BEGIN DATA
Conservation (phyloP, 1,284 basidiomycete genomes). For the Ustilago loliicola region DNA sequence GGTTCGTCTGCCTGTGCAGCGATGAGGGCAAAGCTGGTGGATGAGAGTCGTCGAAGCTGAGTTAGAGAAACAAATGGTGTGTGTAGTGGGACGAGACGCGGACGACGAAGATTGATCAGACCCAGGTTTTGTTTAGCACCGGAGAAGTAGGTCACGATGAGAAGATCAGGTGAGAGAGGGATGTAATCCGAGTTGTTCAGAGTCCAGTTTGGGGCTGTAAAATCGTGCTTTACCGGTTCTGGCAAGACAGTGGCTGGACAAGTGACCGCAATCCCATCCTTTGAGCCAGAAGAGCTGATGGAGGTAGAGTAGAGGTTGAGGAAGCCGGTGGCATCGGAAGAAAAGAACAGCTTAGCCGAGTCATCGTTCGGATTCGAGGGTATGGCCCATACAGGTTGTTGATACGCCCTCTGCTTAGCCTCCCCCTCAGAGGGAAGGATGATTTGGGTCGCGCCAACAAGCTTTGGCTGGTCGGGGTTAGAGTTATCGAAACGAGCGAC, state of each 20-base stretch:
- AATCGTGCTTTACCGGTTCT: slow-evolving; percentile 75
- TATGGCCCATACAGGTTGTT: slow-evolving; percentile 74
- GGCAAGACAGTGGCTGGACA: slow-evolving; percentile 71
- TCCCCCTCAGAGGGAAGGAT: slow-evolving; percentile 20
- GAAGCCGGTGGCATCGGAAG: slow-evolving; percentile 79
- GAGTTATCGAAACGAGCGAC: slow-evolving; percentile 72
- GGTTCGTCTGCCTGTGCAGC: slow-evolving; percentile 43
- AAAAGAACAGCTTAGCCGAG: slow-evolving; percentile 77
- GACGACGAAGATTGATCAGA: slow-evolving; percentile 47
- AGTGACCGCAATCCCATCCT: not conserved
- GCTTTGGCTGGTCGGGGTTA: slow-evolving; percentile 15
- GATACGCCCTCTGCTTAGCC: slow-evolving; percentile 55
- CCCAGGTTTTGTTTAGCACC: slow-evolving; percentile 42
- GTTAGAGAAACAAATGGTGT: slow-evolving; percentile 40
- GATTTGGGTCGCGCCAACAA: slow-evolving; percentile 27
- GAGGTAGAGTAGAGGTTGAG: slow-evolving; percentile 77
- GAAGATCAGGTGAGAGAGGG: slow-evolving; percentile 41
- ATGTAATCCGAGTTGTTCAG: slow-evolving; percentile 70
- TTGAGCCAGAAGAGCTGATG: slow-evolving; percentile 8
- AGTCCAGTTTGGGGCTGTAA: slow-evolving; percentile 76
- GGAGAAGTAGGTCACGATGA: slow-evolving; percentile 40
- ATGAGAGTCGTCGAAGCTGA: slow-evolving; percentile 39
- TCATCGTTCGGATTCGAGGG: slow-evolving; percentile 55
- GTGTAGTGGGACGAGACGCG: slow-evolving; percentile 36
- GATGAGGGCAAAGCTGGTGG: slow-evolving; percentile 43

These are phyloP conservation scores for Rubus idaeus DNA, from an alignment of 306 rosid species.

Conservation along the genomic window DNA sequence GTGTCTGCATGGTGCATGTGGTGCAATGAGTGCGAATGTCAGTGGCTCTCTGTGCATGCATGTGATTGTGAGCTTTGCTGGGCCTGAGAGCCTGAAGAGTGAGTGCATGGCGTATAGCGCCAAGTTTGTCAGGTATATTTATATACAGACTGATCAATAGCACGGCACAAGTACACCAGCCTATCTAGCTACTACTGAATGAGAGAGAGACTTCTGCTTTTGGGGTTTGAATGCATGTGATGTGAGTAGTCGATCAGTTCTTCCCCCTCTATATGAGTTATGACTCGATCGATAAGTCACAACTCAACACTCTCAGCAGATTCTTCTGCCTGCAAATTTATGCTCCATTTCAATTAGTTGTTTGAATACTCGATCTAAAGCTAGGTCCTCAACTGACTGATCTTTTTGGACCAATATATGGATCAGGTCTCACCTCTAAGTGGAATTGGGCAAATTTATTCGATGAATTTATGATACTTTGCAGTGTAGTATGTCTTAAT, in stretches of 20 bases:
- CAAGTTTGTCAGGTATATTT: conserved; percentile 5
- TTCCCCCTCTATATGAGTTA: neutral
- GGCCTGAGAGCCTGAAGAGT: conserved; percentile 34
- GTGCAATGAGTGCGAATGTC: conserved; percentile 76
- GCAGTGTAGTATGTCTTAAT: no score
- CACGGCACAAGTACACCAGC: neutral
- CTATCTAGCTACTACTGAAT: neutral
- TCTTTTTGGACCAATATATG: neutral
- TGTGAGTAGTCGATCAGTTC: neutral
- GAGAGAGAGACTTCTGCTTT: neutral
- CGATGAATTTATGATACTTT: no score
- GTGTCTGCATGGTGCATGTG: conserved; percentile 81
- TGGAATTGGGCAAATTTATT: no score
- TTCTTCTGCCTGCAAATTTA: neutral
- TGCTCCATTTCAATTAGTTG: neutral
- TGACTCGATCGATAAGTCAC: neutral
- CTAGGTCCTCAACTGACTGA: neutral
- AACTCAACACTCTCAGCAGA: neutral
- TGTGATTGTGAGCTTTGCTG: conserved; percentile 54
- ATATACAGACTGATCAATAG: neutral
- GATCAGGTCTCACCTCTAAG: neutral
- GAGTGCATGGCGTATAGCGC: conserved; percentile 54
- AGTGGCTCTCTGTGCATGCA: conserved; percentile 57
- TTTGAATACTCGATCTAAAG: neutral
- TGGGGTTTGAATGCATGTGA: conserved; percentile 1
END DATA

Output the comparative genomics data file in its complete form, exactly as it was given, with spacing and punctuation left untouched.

Conservation (phyloP, 1,284 basidiomycete genomes). For the Ustilago loliicola region DNA sequence GGTTCGTCTGCCTGTGCAGCGATGAGGGCAAAGCTGGTGGATGAGAGTCGTCGAAGCTGAGTTAGAGAAACAAATGGTGTGTGTAGTGGGACGAGACGCGGACGACGAAGATTGATCAGACCCAGGTTTTGTTTAGCACCGGAGAAGTAGGTCACGATGAGAAGATCAGGTGAGAGAGGGATGTAATCCGAGTTGTTCAGAGTCCAGTTTGGGGCTGTAAAATCGTGCTTTACCGGTTCTGGCAAGACAGTGGCTGGACAAGTGACCGCAATCCCATCCTTTGAGCCAGAAGAGCTGATGGAGGTAGAGTAGAGGTTGAGGAAGCCGGTGGCATCGGAAGAAAAGAACAGCTTAGCCGAGTCATCGTTCGGATTCGAGGGTATGGCCCATACAGGTTGTTGATACGCCCTCTGCTTAGCCTCCCCCTCAGAGGGAAGGATGATTTGGGTCGCGCCAACAAGCTTTGGCTGGTCGGGGTTAGAGTTATCGAAACGAGCGAC, state of each 20-base stretch:
- AATCGTGCTTTACCGGTTCT: slow-evolving; percentile 75
- TATGGCCCATACAGGTTGTT: slow-evolving; percentile 74
- GGCAAGACAGTGGCTGGACA: slow-evolving; percentile 71
- TCCCCCTCAGAGGGAAGGAT: slow-evolving; percentile 20
- GAAGCCGGTGGCATCGGAAG: slow-evolving; percentile 79
- GAGTTATCGAAACGAGCGAC: slow-evolving; percentile 72
- GGTTCGTCTGCCTGTGCAGC: slow-evolving; percentile 43
- AAAAGAACAGCTTAGCCGAG: slow-evolving; percentile 77
- GACGACGAAGATTGATCAGA: slow-evolving; percentile 47
- AGTGACCGCAATCCCATCCT: not conserved
- GCTTTGGCTGGTCGGGGTTA: slow-evolving; percentile 15
- GATACGCCCTCTGCTTAGCC: slow-evolving; percentile 55
- CCCAGGTTTTGTTTAGCACC: slow-evolving; percentile 42
- GTTAGAGAAACAAATGGTGT: slow-evolving; percentile 40
- GATTTGGGTCGCGCCAACAA: slow-evolving; percentile 27
- GAGGTAGAGTAGAGGTTGAG: slow-evolving; percentile 77
- GAAGATCAGGTGAGAGAGGG: slow-evolving; percentile 41
- ATGTAATCCGAGTTGTTCAG: slow-evolving; percentile 70
- TTGAGCCAGAAGAGCTGATG: slow-evolving; percentile 8
- AGTCCAGTTTGGGGCTGTAA: slow-evolving; percentile 76
- GGAGAAGTAGGTCACGATGA: slow-evolving; percentile 40
- ATGAGAGTCGTCGAAGCTGA: slow-evolving; percentile 39
- TCATCGTTCGGATTCGAGGG: slow-evolving; percentile 55
- GTGTAGTGGGACGAGACGCG: slow-evolving; percentile 36
- GATGAGGGCAAAGCTGGTGG: slow-evolving; percentile 43

These are phyloP conservation scores for Rubus idaeus DNA, from an alignment of 306 rosid species.

Conservation along the genomic window DNA sequence GTGTCTGCATGGTGCATGTGGTGCAATGAGTGCGAATGTCAGTGGCTCTCTGTGCATGCATGTGATTGTGAGCTTTGCTGGGCCTGAGAGCCTGAAGAGTGAGTGCATGGCGTATAGCGCCAAGTTTGTCAGGTATATTTATATACAGACTGATCAATAGCACGGCACAAGTACACCAGCCTATCTAGCTACTACTGAATGAGAGAGAGACTTCTGCTTTTGGGGTTTGAATGCATGTGATGTGAGTAGTCGATCAGTTCTTCCCCCTCTATATGAGTTATGACTCGATCGATAAGTCACAACTCAACACTCTCAGCAGATTCTTCTGCCTGCAAATTTATGCTCCATTTCAATTAGTTGTTTGAATACTCGATCTAAAGCTAGGTCCTCAACTGACTGATCTTTTTGGACCAATATATGGATCAGGTCTCACCTCTAAGTGGAATTGGGCAAATTTATTCGATGAATTTATGATACTTTGCAGTGTAGTATGTCTTAAT, in stretches of 20 bases:
- CAAGTTTGTCAGGTATATTT: conserved; percentile 5
- TTCCCCCTCTATATGAGTTA: neutral
- GGCCTGAGAGCCTGAAGAGT: conserved; percentile 34
- GTGCAATGAGTGCGAATGTC: conserved; percentile 76
- GCAGTGTAGTATGTCTTAAT: no score
- CACGGCACAAGTACACCAGC: neutral
- CTATCTAGCTACTACTGAAT: neutral
- TCTTTTTGGACCAATATATG: neutral
- TGTGAGTAGTCGATCAGTTC: neutral
- GAGAGAGAGACTTCTGCTTT: neutral
- CGATGAATTTATGATACTTT: no score
- GTGTCTGCATGGTGCATGTG: conserved; percentile 81
- TGGAATTGGGCAAATTTATT: no score
- TTCTTCTGCCTGCAAATTTA: neutral
- TGCTCCATTTCAATTAGTTG: neutral
- TGACTCGATCGATAAGTCAC: neutral
- CTAGGTCCTCAACTGACTGA: neutral
- AACTCAACACTCTCAGCAGA: neutral
- TGTGATTGTGAGCTTTGCTG: conserved; percentile 54
- ATATACAGACTGATCAATAG: neutral
- GATCAGGTCTCACCTCTAAG: neutral
- GAGTGCATGGCGTATAGCGC: conserved; percentile 54
- AGTGGCTCTCTGTGCATGCA: conserved; percentile 57
- TTTGAATACTCGATCTAAAG: neutral
- TGGGGTTTGAATGCATGTGA: conserved; percentile 1